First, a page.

CAMBRIDGE, Mass. — The Cambridge-Yerevan Sister City Association (CYSCA), along with the Massachusetts Institute of Technology (MIT) Armenian Society and the National Association for Armenian Studies and Research (NAASR) announces a panel discussion on lightning, climate change and other exciting scientific challenges.
This event is being held as part of the annual Cambridge Science Festival on Monday, April 17, 7-9 p.m. at MIT Building E51, Room 315, 70 Memorial Drive, Cambridge. The moderator will be Mike Wankum, meteorologist, WCVB-Channel 5 Boston.
The panel of scientists will consist of Prof. Ashot Chilingarian, director of the Yerevan Physics Institute and head of its Cosmic Ray Division (CRD) in Yerevan, who has been invited to Cambridge specifically for this event. The five other panelists will include: Dr. Areg Danagoulian, assistant professor, nuclear science and engineering at MIT; Dr. Joseph Dwyer, professor and holder of the Peter T. Paul Chair in Space Sciences, Department of Physics, University of New Hampshire; Dr. Bagrat Mailyan, from the Cosmic Ray Division in Armenia and the Geospace Physics Laboratory, Florida Institute of Technology; Dr. Ningyu Liu, associate professor, Department of Physics, University of New Hampshire; and Dr. Earle R. Williams, research scientist at MIT whose studies include physical meteorology, cloud microphysics, radar meteorology, and volcanology.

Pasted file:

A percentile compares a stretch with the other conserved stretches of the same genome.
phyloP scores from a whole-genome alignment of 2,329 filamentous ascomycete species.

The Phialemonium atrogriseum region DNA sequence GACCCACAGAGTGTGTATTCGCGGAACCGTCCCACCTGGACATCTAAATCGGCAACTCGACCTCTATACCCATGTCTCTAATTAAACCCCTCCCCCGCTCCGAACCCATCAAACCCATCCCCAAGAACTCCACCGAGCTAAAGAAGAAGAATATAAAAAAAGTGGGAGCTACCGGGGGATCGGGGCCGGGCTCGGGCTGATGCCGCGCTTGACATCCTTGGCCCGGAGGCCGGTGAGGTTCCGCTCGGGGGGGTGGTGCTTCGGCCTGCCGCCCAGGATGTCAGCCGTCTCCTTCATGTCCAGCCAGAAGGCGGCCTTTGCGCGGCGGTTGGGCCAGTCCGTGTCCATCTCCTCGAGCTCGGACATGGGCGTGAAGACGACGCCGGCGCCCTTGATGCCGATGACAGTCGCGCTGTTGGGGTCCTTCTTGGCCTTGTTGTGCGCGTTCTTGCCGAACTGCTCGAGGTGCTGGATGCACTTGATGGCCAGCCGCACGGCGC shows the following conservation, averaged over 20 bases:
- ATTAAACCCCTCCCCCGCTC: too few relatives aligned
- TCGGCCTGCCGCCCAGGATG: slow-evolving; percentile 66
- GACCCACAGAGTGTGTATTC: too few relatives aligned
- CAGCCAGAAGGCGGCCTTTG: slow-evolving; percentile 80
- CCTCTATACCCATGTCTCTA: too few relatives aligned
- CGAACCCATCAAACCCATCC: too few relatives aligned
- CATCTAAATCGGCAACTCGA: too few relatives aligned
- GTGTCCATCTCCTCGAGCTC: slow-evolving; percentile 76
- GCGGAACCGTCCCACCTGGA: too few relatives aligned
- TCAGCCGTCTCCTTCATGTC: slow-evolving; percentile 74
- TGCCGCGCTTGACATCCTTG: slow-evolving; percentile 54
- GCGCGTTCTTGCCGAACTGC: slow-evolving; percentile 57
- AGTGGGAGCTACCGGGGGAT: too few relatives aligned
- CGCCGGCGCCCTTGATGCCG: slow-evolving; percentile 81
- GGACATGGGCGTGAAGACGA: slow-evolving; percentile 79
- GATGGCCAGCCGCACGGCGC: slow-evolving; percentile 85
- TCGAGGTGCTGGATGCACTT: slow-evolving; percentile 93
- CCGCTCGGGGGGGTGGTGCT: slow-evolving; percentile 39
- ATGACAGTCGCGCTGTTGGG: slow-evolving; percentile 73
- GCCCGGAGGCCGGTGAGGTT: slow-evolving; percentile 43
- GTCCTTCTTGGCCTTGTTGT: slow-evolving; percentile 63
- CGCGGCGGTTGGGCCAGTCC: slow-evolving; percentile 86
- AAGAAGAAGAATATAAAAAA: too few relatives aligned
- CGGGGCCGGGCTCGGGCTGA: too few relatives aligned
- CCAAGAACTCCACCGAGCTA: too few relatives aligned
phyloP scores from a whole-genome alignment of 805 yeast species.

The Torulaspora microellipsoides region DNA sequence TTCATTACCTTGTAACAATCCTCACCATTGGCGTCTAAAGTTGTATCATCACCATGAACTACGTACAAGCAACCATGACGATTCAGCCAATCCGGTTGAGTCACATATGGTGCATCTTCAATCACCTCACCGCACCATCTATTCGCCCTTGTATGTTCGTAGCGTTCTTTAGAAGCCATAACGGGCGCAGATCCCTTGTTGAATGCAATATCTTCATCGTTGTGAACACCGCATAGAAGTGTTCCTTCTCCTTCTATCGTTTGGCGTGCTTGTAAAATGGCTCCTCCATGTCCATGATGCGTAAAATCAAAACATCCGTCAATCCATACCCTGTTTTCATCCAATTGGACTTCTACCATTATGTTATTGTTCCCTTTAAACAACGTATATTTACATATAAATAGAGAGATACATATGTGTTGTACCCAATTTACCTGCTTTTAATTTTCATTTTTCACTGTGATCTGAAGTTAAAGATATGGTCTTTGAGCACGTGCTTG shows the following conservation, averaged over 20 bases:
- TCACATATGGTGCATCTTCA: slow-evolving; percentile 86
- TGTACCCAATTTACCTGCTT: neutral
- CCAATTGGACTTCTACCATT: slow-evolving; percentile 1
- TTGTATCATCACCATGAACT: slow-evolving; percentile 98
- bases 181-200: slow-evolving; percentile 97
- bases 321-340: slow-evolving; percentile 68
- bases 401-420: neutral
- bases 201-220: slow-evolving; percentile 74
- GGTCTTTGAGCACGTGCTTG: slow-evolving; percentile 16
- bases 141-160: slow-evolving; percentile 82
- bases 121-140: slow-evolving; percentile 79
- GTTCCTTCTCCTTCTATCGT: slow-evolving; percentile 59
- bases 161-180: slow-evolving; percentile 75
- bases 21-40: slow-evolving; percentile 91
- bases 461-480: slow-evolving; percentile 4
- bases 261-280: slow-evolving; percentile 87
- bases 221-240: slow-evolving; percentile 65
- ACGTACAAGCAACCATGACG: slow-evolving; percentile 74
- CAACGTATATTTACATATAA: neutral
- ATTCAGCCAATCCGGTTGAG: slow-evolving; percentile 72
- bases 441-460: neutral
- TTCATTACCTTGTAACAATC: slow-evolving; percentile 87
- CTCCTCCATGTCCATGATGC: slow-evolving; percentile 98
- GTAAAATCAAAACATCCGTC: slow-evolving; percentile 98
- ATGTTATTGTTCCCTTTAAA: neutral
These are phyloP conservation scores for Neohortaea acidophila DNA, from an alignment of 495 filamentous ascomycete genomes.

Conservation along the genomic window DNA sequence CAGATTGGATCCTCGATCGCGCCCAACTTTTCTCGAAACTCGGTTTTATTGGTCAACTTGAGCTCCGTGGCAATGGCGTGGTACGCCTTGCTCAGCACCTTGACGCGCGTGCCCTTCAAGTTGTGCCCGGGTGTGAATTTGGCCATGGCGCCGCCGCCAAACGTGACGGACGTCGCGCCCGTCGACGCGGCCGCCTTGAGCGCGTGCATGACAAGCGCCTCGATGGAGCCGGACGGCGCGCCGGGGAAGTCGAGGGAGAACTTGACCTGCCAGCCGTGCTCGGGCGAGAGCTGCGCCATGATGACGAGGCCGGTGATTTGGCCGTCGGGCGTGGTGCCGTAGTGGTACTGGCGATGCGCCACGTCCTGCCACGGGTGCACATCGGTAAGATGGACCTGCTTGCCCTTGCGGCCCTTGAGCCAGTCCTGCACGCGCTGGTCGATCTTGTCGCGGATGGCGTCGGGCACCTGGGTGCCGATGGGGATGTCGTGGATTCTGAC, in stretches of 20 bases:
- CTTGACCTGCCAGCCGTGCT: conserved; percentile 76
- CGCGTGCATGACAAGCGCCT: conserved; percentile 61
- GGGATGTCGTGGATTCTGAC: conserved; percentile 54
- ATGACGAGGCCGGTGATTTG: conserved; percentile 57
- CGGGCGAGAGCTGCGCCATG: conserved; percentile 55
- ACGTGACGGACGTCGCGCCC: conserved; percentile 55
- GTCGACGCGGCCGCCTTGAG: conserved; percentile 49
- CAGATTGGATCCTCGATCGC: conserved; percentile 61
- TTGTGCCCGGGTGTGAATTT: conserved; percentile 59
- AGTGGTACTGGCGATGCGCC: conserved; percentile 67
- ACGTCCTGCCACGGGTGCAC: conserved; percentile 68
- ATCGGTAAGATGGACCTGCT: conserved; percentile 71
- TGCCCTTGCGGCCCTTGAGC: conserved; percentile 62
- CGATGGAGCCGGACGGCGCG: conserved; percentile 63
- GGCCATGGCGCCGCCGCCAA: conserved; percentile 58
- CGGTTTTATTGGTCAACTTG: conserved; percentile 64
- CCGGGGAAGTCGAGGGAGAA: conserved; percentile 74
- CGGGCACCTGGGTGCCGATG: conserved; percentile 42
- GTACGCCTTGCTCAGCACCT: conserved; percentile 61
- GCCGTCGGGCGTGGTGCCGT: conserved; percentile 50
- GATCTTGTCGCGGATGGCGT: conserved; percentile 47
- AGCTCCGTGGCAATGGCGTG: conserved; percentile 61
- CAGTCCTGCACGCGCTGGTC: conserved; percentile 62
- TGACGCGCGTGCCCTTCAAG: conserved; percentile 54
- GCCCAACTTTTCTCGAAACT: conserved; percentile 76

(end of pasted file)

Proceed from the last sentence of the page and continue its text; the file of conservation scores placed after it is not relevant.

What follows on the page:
The discussion is intended for the general public and will explain recent research topics dealing with atmospheric physics, thunderstorms, lightning initiation, and the influence of powerful solar storms on the near-earth environment. Much of this research is intended to allow prediction of dangerous weather events such as lightning, hail storms, radiation storms, and geomagnetic storms; all of which can cause immense physical and economic damage.
Admission is free and the public is invited. Refreshments will be provided after the program. For questions or more details, contact Alisa Stepanian at firstname.lastname@example.org.